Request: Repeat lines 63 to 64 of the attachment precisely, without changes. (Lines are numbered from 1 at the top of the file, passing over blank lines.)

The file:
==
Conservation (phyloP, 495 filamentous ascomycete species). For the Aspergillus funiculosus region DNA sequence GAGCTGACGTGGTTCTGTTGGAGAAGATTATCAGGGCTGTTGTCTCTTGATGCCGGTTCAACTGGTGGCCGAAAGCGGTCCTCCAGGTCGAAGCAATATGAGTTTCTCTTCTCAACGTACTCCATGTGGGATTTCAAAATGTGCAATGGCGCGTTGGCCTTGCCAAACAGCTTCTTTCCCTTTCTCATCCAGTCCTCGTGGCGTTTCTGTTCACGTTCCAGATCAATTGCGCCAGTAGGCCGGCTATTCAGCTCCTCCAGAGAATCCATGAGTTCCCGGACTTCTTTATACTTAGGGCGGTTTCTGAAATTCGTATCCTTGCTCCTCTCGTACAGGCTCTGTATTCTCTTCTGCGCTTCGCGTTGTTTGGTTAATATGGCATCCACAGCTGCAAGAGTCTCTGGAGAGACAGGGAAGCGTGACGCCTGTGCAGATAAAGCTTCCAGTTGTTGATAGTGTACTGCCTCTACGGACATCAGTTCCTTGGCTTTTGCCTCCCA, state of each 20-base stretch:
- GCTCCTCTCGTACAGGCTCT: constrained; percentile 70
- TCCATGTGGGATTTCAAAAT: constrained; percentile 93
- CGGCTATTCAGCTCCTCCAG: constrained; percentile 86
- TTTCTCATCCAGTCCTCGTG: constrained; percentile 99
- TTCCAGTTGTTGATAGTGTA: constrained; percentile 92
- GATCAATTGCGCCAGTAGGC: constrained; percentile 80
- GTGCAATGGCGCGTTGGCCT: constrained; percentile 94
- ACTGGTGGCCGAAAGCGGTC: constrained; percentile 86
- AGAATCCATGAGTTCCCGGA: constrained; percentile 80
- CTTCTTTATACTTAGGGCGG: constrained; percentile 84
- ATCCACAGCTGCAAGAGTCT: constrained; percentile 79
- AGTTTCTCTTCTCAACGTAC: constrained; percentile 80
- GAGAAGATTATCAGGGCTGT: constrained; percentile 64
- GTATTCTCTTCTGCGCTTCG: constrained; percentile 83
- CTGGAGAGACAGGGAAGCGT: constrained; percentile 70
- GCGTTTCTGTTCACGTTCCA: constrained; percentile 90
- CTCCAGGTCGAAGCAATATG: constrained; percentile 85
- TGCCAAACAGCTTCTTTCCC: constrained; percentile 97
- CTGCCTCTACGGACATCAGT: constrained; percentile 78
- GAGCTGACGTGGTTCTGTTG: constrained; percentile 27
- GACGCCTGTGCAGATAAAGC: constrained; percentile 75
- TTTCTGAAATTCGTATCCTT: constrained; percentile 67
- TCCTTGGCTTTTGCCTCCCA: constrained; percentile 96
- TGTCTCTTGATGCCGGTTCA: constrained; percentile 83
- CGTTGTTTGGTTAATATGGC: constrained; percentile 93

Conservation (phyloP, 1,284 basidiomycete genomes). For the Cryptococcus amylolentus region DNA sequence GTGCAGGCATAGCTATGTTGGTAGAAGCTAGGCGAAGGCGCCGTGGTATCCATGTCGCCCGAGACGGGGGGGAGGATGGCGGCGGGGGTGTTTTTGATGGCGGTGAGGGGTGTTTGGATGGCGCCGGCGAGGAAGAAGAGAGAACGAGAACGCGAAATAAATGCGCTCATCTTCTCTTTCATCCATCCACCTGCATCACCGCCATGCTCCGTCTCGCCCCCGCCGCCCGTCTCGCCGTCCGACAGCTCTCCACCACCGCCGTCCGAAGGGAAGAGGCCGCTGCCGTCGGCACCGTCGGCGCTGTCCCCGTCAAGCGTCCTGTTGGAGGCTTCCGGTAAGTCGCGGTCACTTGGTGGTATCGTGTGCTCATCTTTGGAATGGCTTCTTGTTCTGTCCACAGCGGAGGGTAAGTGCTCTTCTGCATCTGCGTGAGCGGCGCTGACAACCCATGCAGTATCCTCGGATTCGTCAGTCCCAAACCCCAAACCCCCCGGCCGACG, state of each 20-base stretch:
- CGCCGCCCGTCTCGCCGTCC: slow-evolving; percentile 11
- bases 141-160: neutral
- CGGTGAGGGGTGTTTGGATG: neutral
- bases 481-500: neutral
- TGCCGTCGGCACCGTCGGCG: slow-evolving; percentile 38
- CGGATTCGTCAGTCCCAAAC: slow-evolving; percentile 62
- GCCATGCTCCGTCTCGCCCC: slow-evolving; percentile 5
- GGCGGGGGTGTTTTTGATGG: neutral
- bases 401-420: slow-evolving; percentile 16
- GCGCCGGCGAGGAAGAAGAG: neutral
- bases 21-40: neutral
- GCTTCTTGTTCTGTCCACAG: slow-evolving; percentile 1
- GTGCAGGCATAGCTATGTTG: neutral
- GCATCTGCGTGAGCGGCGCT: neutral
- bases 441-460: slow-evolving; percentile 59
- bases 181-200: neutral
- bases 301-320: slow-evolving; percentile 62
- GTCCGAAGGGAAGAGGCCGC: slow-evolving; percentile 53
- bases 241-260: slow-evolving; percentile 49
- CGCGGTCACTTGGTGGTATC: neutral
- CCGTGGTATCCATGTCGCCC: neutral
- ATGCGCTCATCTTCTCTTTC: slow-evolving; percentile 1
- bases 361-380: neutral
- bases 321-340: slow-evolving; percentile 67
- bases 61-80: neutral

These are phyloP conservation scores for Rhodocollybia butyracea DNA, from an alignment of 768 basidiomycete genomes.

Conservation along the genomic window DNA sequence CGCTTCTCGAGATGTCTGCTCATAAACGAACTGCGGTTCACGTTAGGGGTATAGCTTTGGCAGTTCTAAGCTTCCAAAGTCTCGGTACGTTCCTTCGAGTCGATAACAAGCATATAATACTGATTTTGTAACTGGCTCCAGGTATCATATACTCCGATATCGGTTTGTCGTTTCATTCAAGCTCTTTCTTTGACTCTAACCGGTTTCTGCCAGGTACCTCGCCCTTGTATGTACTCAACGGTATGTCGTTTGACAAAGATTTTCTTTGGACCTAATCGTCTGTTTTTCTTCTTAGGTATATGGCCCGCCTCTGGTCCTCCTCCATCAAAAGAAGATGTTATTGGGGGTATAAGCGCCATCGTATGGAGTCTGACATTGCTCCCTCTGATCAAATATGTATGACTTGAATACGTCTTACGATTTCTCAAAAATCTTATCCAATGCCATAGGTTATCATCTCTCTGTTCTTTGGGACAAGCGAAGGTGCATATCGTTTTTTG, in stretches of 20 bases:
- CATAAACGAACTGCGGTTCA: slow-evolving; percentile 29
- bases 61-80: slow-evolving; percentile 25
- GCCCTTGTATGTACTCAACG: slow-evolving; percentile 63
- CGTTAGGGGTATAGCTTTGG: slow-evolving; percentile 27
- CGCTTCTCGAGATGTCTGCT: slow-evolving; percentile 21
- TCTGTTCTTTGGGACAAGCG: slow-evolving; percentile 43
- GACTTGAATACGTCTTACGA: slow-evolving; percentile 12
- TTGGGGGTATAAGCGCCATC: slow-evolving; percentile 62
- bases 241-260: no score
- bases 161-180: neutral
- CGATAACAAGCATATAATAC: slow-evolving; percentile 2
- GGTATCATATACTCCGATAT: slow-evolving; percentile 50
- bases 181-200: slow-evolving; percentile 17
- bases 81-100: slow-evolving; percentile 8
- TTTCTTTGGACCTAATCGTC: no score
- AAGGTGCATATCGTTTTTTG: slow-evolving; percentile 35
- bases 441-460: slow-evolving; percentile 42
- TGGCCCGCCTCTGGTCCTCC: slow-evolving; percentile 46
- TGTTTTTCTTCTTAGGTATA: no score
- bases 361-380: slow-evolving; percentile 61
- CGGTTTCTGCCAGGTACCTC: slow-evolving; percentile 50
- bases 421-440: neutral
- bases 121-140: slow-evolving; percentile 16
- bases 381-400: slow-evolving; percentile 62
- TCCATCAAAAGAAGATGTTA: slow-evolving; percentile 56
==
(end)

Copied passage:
- bases 241-260: no score
- bases 161-180: neutral